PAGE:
Although never a pearl wearer in the past, having my fashion sense indelibly carved out during the height of the hippy era, I now don a set of these freshwater pearls, grey in colour and discreet in size, grown somewhere in the waters of Lombok and sold to me by Dr Pearl.
Dr Pearl is one of those characters who wanders up and down the sandy beach of Sanur, Bali. Commerce is fairly low-key in Sanur and so a travelling beach salesman is not entirely unwelcome, even if the senses are more keenly fastened on a cold Bintang beer with a grilled Mahi Mahi fish steak or passing the time aimlessy gazing at the distant view of Nusa Penida across the water. Barefooted and small of stature, he appears out of the blue, double knotting as he talks, reaching into his small bags of freshwater pearls, strong cotton in hand, twisting, knotting, adding a pearl, and knotting anew. He is a keen salesman and negotiations might take place over a day or a week. He always knows your travel movements and so is not in a hurry to finalise the deal.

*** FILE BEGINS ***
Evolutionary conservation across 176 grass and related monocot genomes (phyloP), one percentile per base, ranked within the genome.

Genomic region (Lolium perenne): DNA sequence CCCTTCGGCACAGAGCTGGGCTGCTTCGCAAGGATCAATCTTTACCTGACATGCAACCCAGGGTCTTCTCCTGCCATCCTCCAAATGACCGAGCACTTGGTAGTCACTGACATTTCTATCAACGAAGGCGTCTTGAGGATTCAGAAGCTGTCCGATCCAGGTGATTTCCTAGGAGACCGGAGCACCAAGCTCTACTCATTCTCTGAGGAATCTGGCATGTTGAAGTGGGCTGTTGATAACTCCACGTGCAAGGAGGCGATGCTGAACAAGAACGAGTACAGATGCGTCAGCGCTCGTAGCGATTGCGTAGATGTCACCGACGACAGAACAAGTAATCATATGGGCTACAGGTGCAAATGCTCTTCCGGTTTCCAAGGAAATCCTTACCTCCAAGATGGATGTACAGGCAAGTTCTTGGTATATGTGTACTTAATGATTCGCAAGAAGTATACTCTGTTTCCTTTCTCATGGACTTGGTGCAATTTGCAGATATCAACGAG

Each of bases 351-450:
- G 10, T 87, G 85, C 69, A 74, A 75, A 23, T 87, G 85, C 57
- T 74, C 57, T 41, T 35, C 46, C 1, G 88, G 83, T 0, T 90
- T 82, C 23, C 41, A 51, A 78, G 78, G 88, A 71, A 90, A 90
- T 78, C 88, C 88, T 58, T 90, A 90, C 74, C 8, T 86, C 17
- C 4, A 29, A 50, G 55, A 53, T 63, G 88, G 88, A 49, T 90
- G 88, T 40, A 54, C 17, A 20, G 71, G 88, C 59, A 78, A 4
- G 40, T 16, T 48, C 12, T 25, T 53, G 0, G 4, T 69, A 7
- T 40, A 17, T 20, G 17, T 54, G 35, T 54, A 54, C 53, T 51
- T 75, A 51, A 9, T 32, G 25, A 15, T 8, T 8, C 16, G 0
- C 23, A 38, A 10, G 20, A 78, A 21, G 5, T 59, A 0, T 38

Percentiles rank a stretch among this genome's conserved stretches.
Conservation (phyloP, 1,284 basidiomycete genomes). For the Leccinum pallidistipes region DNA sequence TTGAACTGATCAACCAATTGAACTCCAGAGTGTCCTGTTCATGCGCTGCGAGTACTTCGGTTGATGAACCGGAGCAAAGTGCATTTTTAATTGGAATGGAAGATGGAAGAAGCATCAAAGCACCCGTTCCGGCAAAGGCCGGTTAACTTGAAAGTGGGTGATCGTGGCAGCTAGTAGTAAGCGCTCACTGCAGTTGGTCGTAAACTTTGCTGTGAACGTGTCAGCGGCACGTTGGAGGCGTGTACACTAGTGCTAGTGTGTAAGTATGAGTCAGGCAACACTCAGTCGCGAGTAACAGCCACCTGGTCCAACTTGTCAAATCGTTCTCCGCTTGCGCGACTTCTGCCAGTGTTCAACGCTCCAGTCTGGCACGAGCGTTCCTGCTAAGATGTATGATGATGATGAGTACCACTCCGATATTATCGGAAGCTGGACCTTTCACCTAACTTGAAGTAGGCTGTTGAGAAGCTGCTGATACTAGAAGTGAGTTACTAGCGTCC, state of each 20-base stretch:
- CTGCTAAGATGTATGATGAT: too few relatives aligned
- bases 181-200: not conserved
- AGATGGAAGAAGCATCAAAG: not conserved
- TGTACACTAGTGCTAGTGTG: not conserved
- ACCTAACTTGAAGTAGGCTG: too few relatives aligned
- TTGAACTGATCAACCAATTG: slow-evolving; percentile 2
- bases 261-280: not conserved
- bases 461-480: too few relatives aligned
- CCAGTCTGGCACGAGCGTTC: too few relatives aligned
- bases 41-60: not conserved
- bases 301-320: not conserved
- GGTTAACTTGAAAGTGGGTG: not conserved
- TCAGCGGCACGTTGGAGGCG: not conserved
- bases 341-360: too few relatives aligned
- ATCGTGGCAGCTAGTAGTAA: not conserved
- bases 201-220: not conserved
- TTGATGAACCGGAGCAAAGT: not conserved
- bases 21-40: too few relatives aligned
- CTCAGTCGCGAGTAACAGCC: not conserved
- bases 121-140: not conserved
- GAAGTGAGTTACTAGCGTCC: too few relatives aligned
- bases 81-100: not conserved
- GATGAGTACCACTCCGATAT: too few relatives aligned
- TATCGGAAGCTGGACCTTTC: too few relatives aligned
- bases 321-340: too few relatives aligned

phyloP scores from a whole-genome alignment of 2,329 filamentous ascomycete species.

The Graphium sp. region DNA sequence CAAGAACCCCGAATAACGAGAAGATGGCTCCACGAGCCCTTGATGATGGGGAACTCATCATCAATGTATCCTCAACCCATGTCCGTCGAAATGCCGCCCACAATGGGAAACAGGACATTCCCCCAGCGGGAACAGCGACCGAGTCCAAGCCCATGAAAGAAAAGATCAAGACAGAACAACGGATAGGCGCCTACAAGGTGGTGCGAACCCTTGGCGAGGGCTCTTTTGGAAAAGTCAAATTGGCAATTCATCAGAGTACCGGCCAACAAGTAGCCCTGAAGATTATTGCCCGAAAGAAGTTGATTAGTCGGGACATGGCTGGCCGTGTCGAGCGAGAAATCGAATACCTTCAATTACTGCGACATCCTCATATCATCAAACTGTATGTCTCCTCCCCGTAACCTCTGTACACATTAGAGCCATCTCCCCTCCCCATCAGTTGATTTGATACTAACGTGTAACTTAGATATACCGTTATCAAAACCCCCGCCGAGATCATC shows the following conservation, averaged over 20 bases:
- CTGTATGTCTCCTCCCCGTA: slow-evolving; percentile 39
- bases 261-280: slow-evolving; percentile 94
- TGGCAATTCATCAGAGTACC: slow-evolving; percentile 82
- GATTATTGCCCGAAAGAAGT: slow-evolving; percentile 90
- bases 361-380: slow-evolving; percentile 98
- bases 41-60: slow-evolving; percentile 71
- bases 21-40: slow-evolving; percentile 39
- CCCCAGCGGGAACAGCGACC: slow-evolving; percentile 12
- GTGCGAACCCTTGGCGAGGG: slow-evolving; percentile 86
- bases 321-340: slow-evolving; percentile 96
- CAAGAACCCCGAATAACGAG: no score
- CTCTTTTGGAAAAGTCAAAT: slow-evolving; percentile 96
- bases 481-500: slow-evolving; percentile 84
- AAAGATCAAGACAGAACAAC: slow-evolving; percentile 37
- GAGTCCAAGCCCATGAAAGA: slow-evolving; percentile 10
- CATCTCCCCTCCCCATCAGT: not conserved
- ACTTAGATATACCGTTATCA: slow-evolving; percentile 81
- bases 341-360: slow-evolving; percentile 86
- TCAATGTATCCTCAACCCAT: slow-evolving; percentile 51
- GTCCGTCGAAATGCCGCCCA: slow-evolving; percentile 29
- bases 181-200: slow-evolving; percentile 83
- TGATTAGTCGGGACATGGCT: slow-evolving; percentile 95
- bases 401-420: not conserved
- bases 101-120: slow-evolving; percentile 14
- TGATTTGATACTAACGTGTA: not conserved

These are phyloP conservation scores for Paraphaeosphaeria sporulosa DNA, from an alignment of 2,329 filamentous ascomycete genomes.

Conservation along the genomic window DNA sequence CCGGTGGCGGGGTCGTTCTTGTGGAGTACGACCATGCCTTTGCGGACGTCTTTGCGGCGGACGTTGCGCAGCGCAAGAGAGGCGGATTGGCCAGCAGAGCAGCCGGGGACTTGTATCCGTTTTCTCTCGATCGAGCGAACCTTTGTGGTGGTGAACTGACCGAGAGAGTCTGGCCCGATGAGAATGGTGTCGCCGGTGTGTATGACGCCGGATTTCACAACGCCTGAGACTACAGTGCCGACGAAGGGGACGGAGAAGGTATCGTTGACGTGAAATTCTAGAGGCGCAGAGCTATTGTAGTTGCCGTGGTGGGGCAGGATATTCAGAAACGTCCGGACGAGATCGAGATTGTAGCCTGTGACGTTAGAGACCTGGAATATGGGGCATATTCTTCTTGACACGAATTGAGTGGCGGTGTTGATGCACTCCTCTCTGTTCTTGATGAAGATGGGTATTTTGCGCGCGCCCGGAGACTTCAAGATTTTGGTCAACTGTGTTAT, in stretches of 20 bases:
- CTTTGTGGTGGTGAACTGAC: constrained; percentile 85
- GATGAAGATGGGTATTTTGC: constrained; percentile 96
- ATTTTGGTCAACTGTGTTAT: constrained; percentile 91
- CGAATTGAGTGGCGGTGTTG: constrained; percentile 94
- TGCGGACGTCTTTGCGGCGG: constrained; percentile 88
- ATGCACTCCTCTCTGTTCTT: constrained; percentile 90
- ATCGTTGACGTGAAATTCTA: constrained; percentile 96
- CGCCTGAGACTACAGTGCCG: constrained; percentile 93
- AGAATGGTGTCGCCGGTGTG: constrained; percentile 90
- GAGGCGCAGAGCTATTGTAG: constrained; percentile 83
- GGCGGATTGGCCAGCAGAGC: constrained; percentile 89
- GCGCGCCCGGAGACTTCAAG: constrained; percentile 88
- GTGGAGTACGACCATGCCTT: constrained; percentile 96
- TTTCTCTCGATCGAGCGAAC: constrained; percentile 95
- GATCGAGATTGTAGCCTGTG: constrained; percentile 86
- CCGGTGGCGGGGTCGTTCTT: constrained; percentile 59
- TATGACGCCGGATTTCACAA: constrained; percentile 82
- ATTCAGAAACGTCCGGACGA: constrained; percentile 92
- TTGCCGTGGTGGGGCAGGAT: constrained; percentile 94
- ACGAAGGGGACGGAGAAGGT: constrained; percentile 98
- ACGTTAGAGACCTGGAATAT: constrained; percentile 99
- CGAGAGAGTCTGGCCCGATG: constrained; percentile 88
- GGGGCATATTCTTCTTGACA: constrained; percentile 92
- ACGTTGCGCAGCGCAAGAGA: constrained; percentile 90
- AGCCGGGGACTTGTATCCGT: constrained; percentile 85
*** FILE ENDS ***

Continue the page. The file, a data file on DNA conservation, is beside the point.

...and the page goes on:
He remembers you from year to year, and greets you like an old friend. I always buy exactly the same necklace, in the same colour, each time. His recollection of the price I paid last time, however, is always much higher than mine. His wife and four children live in Lombok, which is not so far by hydrofoil for the average cashed up tourist, but far enough by the old slow boat for the locals. Dr Pearl returns home only a few times a year: his life is firmly entrenched in this small strip of Sanur Beach. If you see Doctor Pearl, give him a chance. He knows when you aren’t interested but always recognises the glint of desire in a woman’s eye.
For Rosalie and Helen, accomplice and witmess to pearl purchasing.